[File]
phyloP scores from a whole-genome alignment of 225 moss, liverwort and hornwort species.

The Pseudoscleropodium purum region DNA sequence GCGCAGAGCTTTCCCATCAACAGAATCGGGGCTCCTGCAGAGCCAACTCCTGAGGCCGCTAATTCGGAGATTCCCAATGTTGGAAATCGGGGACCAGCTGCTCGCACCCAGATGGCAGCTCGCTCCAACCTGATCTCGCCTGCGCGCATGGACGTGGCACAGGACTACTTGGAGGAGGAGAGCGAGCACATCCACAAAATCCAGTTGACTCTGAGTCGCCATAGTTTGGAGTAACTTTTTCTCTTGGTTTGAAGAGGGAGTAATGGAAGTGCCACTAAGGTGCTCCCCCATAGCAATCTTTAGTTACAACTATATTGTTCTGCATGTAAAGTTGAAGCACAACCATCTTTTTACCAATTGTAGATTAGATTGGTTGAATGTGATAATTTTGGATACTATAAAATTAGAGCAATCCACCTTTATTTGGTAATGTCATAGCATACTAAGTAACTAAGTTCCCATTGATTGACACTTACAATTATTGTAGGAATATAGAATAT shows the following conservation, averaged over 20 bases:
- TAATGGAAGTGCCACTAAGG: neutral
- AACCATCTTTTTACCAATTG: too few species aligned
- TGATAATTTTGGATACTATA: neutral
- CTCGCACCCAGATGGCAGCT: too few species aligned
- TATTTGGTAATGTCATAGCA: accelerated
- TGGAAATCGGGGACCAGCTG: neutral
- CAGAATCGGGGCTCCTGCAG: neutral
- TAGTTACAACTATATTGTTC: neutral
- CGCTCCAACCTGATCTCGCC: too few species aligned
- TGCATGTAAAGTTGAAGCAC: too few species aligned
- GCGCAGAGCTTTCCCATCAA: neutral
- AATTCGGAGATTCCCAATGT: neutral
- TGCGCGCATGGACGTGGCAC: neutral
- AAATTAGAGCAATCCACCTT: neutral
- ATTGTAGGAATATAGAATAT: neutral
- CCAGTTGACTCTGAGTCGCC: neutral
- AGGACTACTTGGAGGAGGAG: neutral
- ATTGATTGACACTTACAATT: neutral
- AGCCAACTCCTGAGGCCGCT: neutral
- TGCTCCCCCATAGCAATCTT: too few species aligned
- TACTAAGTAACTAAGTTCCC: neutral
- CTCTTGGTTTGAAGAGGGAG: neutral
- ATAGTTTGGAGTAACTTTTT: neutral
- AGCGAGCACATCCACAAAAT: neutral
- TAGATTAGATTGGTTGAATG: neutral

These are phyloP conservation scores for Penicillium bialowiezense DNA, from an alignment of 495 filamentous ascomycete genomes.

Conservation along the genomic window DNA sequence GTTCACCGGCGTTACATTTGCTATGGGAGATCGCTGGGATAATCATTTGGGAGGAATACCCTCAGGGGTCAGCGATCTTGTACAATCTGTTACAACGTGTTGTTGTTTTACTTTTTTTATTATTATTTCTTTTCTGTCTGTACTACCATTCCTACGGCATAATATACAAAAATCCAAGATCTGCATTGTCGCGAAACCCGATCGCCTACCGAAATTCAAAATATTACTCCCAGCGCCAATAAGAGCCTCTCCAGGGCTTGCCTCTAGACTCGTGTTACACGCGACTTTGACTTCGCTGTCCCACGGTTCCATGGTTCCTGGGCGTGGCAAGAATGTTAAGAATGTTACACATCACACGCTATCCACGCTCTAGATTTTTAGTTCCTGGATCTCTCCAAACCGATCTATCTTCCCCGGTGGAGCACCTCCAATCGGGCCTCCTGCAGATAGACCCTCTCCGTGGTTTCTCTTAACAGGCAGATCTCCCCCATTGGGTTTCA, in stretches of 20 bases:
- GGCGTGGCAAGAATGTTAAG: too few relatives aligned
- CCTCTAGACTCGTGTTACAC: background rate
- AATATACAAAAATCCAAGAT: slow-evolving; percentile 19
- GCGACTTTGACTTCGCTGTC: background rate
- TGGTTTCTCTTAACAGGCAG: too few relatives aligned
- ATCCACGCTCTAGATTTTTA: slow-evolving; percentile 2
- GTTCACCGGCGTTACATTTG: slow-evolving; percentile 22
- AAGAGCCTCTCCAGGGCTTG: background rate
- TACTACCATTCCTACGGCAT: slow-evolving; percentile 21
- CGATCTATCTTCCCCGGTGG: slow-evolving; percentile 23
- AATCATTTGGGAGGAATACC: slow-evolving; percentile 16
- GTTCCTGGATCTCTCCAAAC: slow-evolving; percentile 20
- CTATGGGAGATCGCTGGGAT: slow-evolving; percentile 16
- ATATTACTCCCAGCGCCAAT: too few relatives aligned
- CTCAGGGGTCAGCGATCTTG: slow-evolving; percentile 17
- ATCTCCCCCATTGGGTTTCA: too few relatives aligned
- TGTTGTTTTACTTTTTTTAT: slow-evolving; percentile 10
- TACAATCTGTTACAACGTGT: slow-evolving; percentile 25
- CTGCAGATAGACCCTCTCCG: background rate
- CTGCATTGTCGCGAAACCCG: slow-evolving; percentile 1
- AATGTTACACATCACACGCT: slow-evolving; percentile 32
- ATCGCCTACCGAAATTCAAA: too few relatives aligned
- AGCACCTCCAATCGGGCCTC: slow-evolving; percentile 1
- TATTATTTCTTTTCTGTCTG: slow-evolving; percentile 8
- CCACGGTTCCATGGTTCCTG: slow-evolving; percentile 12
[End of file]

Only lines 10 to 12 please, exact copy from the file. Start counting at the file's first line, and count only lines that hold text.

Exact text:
- TAGTTACAACTATATTGTTC: neutral
- CGCTCCAACCTGATCTCGCC: too few species aligned
- TGCATGTAAAGTTGAAGCAC: too few species aligned